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Back to October Ed Reporter

Education Reporter
NUMBER 261 THE NEWSPAPER OF EDUCATION RIGHTS OCTOBER 2007

In Arizona, Some Teachers Don't Speak English, Either

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Each year since 2001, Arizona officials have visited classrooms across the state where students are learning English as a second language. English language learners fare worse on reading, writing and math assessments every year, and these state officials have been trying to find out why. Their visits last year discovered at least one important reason: nine out of 32 districts employed teachers who barely spoke English themselves. In 12 of the districts, some teachers flouted state law and taught their English language learners in Spanish.

Officials said that some teachers were almost impossible to understand. Others were comprehensible but mispronounced words and used incorrect grammar and syntax. The visitors recorded several examples of teachers' poor grasp of English:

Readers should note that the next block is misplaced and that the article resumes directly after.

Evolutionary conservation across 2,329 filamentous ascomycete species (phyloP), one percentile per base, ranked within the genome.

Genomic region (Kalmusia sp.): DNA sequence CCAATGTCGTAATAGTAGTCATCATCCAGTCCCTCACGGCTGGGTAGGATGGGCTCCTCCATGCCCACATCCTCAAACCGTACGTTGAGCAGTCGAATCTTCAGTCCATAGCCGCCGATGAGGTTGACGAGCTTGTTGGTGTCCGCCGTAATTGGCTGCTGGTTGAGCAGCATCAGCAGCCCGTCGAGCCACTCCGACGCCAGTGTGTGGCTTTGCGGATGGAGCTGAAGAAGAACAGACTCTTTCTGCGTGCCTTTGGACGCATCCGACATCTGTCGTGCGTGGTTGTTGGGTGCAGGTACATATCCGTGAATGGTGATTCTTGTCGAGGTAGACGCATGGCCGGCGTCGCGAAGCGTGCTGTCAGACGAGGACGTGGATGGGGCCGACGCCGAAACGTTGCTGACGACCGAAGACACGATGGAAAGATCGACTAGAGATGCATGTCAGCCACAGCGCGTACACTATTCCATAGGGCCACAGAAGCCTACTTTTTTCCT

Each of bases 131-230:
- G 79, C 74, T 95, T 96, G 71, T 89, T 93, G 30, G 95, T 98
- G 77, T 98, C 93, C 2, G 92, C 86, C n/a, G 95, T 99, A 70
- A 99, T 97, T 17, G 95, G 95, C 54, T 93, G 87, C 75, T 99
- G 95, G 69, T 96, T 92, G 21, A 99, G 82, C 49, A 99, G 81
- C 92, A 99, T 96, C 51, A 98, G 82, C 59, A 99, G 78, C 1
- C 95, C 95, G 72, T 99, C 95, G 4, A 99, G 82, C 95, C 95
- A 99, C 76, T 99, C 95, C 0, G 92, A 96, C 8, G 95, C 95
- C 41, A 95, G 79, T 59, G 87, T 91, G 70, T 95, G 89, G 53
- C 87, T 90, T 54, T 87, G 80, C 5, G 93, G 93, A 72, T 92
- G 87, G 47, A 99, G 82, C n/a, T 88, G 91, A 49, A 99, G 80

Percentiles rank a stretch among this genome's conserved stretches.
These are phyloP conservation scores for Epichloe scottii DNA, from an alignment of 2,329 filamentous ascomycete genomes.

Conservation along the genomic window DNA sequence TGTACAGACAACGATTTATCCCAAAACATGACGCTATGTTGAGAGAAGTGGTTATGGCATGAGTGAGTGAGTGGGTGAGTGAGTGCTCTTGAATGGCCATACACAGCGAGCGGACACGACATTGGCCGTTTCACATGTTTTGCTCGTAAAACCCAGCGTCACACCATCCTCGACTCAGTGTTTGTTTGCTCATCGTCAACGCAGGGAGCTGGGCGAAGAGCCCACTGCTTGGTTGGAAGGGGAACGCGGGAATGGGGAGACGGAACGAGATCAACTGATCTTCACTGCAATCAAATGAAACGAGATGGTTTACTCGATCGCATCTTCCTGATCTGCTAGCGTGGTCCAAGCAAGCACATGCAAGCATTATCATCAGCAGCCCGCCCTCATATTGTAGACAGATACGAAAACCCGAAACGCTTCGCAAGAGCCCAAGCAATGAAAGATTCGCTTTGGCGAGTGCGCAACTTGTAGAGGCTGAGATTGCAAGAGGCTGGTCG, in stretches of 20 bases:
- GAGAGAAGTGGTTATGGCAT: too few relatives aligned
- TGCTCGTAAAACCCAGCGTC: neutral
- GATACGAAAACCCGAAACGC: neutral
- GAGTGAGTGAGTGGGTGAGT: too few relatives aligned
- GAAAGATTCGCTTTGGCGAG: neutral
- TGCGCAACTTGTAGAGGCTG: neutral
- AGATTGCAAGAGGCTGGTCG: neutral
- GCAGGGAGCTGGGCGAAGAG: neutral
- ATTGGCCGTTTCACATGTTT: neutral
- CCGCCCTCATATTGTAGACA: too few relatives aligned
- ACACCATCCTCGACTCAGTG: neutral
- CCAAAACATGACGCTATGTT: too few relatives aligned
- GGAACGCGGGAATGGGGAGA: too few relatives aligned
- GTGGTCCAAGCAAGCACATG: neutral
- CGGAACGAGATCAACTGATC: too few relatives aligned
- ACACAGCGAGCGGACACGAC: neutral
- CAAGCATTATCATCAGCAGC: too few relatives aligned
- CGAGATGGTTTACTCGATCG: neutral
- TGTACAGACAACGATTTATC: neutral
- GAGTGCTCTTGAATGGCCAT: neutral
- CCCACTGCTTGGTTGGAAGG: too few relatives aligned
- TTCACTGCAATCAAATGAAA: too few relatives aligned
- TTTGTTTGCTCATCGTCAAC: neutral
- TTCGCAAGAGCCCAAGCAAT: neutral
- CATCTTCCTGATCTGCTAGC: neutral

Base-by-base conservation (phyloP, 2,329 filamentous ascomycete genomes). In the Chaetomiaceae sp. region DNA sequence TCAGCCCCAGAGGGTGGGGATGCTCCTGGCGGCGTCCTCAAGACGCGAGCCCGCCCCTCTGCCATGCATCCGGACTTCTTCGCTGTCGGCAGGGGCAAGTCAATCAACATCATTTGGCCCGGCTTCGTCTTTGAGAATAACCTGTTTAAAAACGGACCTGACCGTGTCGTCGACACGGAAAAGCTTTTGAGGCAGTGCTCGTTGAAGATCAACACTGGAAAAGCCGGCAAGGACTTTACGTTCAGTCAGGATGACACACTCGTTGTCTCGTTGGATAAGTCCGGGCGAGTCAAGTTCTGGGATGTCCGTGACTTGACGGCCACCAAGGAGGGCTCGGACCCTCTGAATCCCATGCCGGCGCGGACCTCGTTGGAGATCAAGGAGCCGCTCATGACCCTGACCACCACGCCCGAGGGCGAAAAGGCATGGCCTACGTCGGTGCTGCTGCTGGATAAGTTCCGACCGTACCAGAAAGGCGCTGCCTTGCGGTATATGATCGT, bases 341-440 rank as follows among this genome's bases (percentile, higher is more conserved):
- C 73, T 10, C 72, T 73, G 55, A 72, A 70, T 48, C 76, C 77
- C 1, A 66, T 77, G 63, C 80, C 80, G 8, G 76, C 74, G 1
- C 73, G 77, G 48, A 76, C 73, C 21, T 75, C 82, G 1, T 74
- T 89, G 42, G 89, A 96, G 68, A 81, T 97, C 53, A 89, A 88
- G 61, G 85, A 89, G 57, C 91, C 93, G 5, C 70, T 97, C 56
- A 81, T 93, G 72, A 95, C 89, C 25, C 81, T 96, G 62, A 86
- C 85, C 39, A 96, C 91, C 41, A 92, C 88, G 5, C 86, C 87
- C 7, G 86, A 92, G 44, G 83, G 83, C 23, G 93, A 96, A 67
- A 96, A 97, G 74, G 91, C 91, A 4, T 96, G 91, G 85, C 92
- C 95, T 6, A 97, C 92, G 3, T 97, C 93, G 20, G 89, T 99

"You need to make the story interested to the teacher."

"If you have problems to who are you going to ask?"

"How do we call it in English?"

"Read me first how it was before."

Last year's visits also uncovered legal violations in whether or how schools provided English instruction to students.

Major changes in English education go into effect this year in Arizona. English language learners must now spend four hours a day in classes devoted exclusively to language: English phonetics, grammar, reading and writing.


 
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